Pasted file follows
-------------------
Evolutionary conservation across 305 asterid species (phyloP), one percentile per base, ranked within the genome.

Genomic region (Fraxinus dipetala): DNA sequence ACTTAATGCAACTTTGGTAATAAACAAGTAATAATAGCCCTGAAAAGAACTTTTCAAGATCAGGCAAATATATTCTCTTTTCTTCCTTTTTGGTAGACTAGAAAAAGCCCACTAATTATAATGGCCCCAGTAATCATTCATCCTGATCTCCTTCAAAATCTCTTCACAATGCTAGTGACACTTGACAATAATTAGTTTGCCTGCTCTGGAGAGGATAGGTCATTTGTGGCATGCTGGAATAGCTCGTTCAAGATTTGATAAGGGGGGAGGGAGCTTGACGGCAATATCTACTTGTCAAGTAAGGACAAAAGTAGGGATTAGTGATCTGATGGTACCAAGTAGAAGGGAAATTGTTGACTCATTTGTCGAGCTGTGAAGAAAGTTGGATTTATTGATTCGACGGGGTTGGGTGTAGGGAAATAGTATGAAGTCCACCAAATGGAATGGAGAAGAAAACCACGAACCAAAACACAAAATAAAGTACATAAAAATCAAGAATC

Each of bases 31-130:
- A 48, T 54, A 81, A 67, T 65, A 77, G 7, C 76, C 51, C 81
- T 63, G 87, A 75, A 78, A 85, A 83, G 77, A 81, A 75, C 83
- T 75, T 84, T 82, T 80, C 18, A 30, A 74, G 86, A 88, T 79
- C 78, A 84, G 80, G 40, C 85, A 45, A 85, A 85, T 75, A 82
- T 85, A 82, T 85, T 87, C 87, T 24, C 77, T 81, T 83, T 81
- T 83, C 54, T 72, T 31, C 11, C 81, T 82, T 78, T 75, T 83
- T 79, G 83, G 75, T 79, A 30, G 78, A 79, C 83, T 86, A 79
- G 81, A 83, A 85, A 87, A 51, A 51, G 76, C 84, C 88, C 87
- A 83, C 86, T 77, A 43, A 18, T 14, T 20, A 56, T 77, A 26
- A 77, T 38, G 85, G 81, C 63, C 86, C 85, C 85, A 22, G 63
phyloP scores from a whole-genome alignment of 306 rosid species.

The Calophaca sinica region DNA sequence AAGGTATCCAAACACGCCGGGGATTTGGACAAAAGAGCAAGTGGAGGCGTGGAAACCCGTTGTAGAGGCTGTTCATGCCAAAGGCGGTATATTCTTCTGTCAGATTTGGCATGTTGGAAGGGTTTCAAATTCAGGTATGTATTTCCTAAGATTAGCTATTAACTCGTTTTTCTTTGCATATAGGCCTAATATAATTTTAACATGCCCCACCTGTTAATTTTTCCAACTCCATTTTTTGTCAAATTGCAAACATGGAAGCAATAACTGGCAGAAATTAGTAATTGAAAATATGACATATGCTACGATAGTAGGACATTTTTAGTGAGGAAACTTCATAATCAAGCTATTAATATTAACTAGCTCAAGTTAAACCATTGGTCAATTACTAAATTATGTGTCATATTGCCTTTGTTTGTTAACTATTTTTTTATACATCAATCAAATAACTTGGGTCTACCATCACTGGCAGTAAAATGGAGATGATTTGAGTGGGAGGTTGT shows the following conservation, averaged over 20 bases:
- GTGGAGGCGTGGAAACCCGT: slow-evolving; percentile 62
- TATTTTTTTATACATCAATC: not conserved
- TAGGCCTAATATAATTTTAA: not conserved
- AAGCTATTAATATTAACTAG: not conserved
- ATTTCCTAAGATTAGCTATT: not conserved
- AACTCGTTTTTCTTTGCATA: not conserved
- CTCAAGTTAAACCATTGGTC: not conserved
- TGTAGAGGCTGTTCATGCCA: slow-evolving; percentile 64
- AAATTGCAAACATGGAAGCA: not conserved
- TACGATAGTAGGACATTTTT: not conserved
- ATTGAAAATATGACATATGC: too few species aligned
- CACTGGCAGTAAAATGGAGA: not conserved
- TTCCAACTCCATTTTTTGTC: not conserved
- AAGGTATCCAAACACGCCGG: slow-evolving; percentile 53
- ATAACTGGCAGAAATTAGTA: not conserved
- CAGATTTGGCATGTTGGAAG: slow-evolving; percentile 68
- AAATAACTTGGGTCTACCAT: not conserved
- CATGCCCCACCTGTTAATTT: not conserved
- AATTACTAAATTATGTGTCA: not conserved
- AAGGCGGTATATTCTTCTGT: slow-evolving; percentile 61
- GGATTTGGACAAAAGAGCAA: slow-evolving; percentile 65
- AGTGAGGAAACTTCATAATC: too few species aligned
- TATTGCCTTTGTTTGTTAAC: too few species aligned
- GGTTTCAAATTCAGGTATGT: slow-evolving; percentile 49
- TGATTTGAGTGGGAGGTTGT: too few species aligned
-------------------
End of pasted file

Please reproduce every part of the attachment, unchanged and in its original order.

Evolutionary conservation across 305 asterid species (phyloP), one percentile per base, ranked within the genome.

Genomic region (Fraxinus dipetala): DNA sequence ACTTAATGCAACTTTGGTAATAAACAAGTAATAATAGCCCTGAAAAGAACTTTTCAAGATCAGGCAAATATATTCTCTTTTCTTCCTTTTTGGTAGACTAGAAAAAGCCCACTAATTATAATGGCCCCAGTAATCATTCATCCTGATCTCCTTCAAAATCTCTTCACAATGCTAGTGACACTTGACAATAATTAGTTTGCCTGCTCTGGAGAGGATAGGTCATTTGTGGCATGCTGGAATAGCTCGTTCAAGATTTGATAAGGGGGGAGGGAGCTTGACGGCAATATCTACTTGTCAAGTAAGGACAAAAGTAGGGATTAGTGATCTGATGGTACCAAGTAGAAGGGAAATTGTTGACTCATTTGTCGAGCTGTGAAGAAAGTTGGATTTATTGATTCGACGGGGTTGGGTGTAGGGAAATAGTATGAAGTCCACCAAATGGAATGGAGAAGAAAACCACGAACCAAAACACAAAATAAAGTACATAAAAATCAAGAATC

Each of bases 31-130:
- A 48, T 54, A 81, A 67, T 65, A 77, G 7, C 76, C 51, C 81
- T 63, G 87, A 75, A 78, A 85, A 83, G 77, A 81, A 75, C 83
- T 75, T 84, T 82, T 80, C 18, A 30, A 74, G 86, A 88, T 79
- C 78, A 84, G 80, G 40, C 85, A 45, A 85, A 85, T 75, A 82
- T 85, A 82, T 85, T 87, C 87, T 24, C 77, T 81, T 83, T 81
- T 83, C 54, T 72, T 31, C 11, C 81, T 82, T 78, T 75, T 83
- T 79, G 83, G 75, T 79, A 30, G 78, A 79, C 83, T 86, A 79
- G 81, A 83, A 85, A 87, A 51, A 51, G 76, C 84, C 88, C 87
- A 83, C 86, T 77, A 43, A 18, T 14, T 20, A 56, T 77, A 26
- A 77, T 38, G 85, G 81, C 63, C 86, C 85, C 85, A 22, G 63
phyloP scores from a whole-genome alignment of 306 rosid species.

The Calophaca sinica region DNA sequence AAGGTATCCAAACACGCCGGGGATTTGGACAAAAGAGCAAGTGGAGGCGTGGAAACCCGTTGTAGAGGCTGTTCATGCCAAAGGCGGTATATTCTTCTGTCAGATTTGGCATGTTGGAAGGGTTTCAAATTCAGGTATGTATTTCCTAAGATTAGCTATTAACTCGTTTTTCTTTGCATATAGGCCTAATATAATTTTAACATGCCCCACCTGTTAATTTTTCCAACTCCATTTTTTGTCAAATTGCAAACATGGAAGCAATAACTGGCAGAAATTAGTAATTGAAAATATGACATATGCTACGATAGTAGGACATTTTTAGTGAGGAAACTTCATAATCAAGCTATTAATATTAACTAGCTCAAGTTAAACCATTGGTCAATTACTAAATTATGTGTCATATTGCCTTTGTTTGTTAACTATTTTTTTATACATCAATCAAATAACTTGGGTCTACCATCACTGGCAGTAAAATGGAGATGATTTGAGTGGGAGGTTGT shows the following conservation, averaged over 20 bases:
- GTGGAGGCGTGGAAACCCGT: slow-evolving; percentile 62
- TATTTTTTTATACATCAATC: not conserved
- TAGGCCTAATATAATTTTAA: not conserved
- AAGCTATTAATATTAACTAG: not conserved
- ATTTCCTAAGATTAGCTATT: not conserved
- AACTCGTTTTTCTTTGCATA: not conserved
- CTCAAGTTAAACCATTGGTC: not conserved
- TGTAGAGGCTGTTCATGCCA: slow-evolving; percentile 64
- AAATTGCAAACATGGAAGCA: not conserved
- TACGATAGTAGGACATTTTT: not conserved
- ATTGAAAATATGACATATGC: too few species aligned
- CACTGGCAGTAAAATGGAGA: not conserved
- TTCCAACTCCATTTTTTGTC: not conserved
- AAGGTATCCAAACACGCCGG: slow-evolving; percentile 53
- ATAACTGGCAGAAATTAGTA: not conserved
- CAGATTTGGCATGTTGGAAG: slow-evolving; percentile 68
- AAATAACTTGGGTCTACCAT: not conserved
- CATGCCCCACCTGTTAATTT: not conserved
- AATTACTAAATTATGTGTCA: not conserved
- AAGGCGGTATATTCTTCTGT: slow-evolving; percentile 61
- GGATTTGGACAAAAGAGCAA: slow-evolving; percentile 65
- AGTGAGGAAACTTCATAATC: too few species aligned
- TATTGCCTTTGTTTGTTAAC: too few species aligned
- GGTTTCAAATTCAGGTATGT: slow-evolving; percentile 49
- TGATTTGAGTGGGAGGTTGT: too few species aligned